Sunday, December 24, 2006

whoooooof..I need a break

Phone call last night from a friend I call "my brother" ..whoops, he cannot join us tonight. His husband, M, has pneumonia, and he himself can barely breathe from asthma and bronchitis. OK. Scale down the plans a bit.

I curled up last night for "just a minute" -- Big Mistake. I woke up at 4 am and told myself -- "It's OK, you need the rest." I can convince myself of anything at 4am. At 8 am I woke up and sprang into work mode, glugging down cold coffee as I put lights in my front window on the branches I bought yesterday. They have some glitter on them, which is now on me. The poinsettias are wilting. Watered them. (Pink and Red).

Am I going to make the cheesecake? Yeah, I promised I would. I have almost no usable counter space in my galley kitchen on a good day. This morning it is completely impossible. The cheesecake is now in the oven, but I had to work like a contortionist to make it. It is the old fashioned Polish kind -- with a shortbread crust, and a filling with cream cheese, cottage cheese and farmers cheese with a layer of pineapple filling between the cheesy stuff and the crust.

Ginger mentioned Finnish borscht -- recipe please? Here is now I make the vegetarian Christmas Eve borscht. Normally I would use a beef stock.For this meal I also make pickled beets, for which I use canned beets. I save the juice from the 2 cans to toss into the borscht, but it would be OK without it.

6 big beets, peeled and cut up
a handful or so of immaculately cleaned beet stems
3 big onions, chunked up
1 huge handful each of dill, chopped and parsley,chopped.
1/2 cup apple cider vinegar (more to taste - can balance with sugar if overdone)
6-8 peppercorns
Place in soup kettle with salt to taste.

Boil. Then reduce to simmer for several hours. When beets are done, and soup is cooled, I use a Braun MultiPractik (you might use a blender, but don't overdo) to make a rough soup -- in that I do not 100% liquefy the beets -- there is still some substance to the broth. Warm up the broth and adjust the seasonings. It should taste beety but you should be able to discern a snap of vinegar and a sweetness of dill. Serve hot with a dollop - a big dollop - of sour cream.

OK so what is left in the next 9 hrs -- I have to get stuff into serving plates, finish cooking the cheesecake, make a salad, make the bed, gut the kitchen and clean it, set the table, shower and change -- try to look perky.

Perky s'gonna be tough :)

7 Comments:

Blogger Ginger said...

Sure, here's the recipe for Finnish beet-cabbage soup:

4 cups of beef-type broth (I use McKays seasoning for a vegetarian broth)
1 small head of cabbage, shredded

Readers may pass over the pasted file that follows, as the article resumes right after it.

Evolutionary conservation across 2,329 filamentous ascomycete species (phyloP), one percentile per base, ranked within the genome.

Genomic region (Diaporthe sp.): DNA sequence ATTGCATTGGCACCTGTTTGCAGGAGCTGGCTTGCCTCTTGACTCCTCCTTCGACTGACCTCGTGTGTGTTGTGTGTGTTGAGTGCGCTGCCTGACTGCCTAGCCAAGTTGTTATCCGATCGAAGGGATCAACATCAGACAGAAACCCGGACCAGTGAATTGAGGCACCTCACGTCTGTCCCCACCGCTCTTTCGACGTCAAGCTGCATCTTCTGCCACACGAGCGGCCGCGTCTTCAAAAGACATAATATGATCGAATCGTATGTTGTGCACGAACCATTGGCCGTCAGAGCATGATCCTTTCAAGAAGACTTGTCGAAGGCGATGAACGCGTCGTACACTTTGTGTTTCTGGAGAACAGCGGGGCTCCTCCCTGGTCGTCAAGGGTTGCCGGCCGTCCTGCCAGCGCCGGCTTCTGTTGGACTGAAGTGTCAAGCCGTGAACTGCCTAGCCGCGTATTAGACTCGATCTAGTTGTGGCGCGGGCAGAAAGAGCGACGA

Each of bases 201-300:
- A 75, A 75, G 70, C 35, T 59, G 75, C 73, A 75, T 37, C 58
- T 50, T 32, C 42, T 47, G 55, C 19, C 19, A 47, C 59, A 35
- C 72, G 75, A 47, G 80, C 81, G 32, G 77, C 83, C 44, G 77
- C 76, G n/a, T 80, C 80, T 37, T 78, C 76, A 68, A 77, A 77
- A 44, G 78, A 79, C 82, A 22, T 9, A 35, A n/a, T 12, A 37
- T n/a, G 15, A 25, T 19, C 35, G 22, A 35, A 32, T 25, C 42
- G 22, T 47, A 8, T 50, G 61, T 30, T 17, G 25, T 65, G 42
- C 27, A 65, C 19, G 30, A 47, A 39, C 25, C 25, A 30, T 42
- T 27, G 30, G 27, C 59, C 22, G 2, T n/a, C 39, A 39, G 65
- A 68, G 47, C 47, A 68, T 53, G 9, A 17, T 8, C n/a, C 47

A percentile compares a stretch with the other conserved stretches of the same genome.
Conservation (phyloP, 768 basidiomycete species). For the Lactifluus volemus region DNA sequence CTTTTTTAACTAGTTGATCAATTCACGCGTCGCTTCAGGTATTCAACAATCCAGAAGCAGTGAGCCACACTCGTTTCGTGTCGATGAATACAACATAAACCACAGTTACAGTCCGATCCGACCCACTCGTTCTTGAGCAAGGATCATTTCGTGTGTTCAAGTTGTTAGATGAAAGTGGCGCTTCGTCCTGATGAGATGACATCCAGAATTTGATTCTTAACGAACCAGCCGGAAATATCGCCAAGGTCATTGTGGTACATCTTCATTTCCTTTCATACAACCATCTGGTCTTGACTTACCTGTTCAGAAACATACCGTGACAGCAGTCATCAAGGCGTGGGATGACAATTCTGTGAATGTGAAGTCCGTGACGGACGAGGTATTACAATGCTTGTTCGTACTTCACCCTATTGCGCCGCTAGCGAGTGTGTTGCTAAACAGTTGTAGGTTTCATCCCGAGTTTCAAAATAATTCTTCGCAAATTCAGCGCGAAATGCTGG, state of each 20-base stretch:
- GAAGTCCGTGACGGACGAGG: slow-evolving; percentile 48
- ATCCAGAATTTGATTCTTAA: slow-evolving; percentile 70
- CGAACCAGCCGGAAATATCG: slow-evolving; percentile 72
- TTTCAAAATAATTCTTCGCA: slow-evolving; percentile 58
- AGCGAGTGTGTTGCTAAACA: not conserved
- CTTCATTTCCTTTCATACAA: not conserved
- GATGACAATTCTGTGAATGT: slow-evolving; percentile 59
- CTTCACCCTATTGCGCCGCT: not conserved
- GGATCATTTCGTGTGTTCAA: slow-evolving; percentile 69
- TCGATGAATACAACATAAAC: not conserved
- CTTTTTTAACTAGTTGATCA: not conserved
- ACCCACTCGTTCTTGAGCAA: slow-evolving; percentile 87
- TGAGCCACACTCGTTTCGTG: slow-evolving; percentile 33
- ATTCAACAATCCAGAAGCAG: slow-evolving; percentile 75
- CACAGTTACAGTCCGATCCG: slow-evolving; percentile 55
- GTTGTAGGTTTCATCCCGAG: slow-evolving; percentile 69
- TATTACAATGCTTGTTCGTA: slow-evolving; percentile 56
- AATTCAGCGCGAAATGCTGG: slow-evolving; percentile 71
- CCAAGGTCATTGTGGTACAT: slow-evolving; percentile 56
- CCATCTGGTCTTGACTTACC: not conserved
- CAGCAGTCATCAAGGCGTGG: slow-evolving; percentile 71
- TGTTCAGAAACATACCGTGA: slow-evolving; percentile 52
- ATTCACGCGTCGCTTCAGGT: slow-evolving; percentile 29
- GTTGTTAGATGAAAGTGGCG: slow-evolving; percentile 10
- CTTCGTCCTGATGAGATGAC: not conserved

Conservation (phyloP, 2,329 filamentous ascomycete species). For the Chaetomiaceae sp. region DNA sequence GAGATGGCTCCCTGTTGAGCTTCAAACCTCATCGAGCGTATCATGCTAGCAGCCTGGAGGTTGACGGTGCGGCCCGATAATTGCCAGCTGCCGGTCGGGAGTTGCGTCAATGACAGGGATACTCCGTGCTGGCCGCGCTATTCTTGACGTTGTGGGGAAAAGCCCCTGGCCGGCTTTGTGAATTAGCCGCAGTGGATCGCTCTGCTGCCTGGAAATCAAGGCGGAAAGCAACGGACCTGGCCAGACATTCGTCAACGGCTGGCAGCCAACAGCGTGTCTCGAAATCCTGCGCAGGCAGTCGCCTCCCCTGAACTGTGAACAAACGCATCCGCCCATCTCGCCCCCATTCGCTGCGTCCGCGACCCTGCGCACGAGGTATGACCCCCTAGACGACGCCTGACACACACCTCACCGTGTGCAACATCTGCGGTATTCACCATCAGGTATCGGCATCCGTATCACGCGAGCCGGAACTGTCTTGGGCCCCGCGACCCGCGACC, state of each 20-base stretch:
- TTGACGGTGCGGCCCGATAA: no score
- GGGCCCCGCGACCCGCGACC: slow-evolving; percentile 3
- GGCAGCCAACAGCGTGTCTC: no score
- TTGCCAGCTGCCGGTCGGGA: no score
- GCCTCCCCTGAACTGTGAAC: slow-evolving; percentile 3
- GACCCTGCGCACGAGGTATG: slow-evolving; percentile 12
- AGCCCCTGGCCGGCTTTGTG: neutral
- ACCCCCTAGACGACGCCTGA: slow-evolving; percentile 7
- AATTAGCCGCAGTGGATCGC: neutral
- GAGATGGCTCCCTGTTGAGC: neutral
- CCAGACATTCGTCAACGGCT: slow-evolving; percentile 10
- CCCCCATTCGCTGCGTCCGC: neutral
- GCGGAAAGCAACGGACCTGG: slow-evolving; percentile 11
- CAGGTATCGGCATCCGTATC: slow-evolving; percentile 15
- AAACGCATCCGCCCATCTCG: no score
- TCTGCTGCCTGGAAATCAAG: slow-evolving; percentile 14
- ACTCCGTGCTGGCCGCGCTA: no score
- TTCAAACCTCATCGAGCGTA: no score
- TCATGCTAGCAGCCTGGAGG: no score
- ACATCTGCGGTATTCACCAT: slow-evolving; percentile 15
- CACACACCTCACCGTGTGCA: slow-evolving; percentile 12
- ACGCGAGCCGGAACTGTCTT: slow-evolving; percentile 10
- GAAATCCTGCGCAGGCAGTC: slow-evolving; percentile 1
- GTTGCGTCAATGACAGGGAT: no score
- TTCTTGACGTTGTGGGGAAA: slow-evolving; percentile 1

3 large beets, peeled & grated
1/8 t. caraway seeds
1/8 t. pepper
sour cream
lemon slices

Bring broth to a boil; add cabbage, beets, caraway seeds & pepper.
Cook until cabbage is almost tender, about 15 mins.
Cover, turn heat to low until ready to serve.
Serve, steaming hot, with sour cream and lemon slices.
Serves 4-6

May your event go well! :) We'll look for the review of it here.

10:46 AM  
Blogger Furious said...

Merry Christmas!... If there is such a thing.

6:26 PM  
Blogger Mata H said...

Yes, indeed there is such a thing . And thanks.

10:45 PM  
Blogger alto artist said...

Hope you are at this very minute having a wonderful time with friends and family, and eating some of these delicious recipes, which I can practically taste as I read the descriptions... Merry Christmas!

--aa.

9:18 AM  
Anonymous Evelyn said...

Wow, and you found time to post on this blog?!! I hope you had a wonderful celebration. I've never attempted cooking with beets (I'm not the neatest cook, and I can just imagine how my kitchen might look redecorated in red). These recipes sound so delicious, I might just have to give them a try. Any words of wisdom for avoiding a red kitchen when handling beets???

10:38 PM  
Anonymous Anonymous said...

I'm not in the least surprised you "need a break" - by the way - some of your highly elaborate, as you say "Polish" Christmas customs are to me quite reminiscent of the elaborateness of Jewish customs - do you, dear Mata, perceive any possible cross-cultural influences?

Emm

5:15 PM  
Blogger Mata H said...

Emm Absolutely! There are some obvious echoes between the Passover Seder, for example, and Wilia traditions. After all, in Poland we all lived in the same shtetls,and Eastern European food is Eastern European food. My family's borscht is served warm, whereas in the homes of my Jewish friends it is cold. Almost every Wilia Polish menu item has a counterpart in Jewish tradition, and some of the rituals are similar. Each is nuanced differently, but the similarities are definitely there.

6:19 PM  

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